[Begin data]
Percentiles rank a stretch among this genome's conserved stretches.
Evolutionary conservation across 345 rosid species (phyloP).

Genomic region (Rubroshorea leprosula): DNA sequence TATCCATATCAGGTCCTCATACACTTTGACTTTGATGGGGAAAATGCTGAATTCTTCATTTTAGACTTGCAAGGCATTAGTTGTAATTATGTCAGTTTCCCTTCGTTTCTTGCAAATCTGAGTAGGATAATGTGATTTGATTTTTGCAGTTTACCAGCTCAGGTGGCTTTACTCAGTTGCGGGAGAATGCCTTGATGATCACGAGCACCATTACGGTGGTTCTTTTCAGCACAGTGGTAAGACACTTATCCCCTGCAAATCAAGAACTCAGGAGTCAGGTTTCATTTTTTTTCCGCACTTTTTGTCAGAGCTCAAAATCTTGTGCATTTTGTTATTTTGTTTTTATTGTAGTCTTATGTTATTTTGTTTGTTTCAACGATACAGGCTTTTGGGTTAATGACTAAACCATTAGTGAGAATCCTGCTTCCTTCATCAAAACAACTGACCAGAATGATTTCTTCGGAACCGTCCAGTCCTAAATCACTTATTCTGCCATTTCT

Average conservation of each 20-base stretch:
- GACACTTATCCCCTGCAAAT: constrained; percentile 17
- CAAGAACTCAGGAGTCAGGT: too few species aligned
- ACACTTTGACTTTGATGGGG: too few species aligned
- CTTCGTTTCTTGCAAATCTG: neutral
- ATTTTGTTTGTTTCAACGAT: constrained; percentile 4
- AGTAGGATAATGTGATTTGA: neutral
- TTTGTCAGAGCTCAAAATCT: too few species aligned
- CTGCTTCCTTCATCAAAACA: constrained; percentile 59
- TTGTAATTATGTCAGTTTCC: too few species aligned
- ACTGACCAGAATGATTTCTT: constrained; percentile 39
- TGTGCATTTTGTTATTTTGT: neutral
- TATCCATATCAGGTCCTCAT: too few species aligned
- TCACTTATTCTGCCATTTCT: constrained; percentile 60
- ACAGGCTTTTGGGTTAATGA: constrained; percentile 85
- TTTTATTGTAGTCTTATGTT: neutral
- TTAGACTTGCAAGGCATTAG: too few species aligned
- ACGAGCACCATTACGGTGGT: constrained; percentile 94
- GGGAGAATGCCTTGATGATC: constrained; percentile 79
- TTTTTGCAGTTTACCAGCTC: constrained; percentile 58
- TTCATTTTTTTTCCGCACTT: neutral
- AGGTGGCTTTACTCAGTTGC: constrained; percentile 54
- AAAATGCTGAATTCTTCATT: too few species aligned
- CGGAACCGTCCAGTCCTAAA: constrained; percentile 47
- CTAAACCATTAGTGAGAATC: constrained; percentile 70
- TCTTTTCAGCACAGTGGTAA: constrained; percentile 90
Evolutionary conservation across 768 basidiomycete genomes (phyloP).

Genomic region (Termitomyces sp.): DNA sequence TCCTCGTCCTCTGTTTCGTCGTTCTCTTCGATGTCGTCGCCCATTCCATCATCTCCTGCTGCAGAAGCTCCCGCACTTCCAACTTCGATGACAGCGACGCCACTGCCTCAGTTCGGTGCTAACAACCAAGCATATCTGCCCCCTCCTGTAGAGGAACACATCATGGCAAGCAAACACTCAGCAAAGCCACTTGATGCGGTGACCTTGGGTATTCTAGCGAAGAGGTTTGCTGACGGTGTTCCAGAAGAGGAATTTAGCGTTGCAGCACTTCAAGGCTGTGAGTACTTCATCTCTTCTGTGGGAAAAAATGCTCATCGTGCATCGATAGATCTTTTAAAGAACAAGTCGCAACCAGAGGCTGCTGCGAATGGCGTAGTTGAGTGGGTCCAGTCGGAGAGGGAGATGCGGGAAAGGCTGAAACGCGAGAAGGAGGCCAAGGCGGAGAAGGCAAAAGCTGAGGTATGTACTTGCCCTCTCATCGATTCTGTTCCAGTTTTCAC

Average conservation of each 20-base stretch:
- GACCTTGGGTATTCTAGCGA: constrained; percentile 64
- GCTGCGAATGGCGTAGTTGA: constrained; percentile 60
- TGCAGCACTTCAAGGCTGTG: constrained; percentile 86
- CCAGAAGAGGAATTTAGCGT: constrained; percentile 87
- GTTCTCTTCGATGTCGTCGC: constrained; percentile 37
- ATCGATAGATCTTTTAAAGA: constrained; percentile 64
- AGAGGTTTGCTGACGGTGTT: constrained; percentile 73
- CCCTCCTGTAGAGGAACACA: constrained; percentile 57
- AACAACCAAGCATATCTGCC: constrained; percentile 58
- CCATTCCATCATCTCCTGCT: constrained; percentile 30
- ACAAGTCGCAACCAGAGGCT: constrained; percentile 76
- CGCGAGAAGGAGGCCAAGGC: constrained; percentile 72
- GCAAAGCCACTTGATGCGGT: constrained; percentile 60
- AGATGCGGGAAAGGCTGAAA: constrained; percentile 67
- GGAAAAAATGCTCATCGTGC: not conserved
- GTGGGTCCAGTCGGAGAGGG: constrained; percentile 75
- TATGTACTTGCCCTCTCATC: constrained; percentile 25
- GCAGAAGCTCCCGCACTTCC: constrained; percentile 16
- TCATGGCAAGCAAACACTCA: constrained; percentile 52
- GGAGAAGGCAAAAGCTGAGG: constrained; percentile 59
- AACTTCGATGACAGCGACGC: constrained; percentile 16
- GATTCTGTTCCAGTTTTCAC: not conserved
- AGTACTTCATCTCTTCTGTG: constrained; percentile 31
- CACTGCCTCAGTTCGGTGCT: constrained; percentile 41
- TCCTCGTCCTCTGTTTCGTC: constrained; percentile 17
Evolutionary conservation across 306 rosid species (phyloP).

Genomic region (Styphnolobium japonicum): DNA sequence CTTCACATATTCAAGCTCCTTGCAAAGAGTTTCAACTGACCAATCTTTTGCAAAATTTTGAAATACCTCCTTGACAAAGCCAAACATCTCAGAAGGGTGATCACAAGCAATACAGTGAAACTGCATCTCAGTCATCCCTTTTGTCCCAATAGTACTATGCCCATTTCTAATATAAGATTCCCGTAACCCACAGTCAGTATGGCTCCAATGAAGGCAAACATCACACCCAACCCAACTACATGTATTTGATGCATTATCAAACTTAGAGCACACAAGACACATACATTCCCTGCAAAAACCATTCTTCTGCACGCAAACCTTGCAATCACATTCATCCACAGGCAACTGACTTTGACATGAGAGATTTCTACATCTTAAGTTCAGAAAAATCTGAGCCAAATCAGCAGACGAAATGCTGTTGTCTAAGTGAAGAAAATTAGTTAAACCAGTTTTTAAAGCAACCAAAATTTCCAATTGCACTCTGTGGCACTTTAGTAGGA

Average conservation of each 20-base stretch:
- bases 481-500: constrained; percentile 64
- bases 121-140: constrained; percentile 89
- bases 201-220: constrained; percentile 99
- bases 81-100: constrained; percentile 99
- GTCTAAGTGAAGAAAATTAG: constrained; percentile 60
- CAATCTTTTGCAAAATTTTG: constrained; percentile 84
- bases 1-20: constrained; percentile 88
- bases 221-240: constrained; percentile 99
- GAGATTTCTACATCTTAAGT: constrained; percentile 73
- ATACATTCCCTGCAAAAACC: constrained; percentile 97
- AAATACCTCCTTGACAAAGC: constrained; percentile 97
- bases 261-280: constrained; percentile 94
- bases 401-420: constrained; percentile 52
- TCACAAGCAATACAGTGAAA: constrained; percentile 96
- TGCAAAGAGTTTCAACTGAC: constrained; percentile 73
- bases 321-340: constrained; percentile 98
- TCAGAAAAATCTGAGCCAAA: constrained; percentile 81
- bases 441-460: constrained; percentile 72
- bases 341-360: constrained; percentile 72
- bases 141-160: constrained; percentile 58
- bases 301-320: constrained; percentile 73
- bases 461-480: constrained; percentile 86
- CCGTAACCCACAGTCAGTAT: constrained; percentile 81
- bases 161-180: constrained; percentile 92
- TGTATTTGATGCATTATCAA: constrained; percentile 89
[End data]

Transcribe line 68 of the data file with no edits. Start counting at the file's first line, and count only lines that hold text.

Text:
- bases 221-240: constrained; percentile 99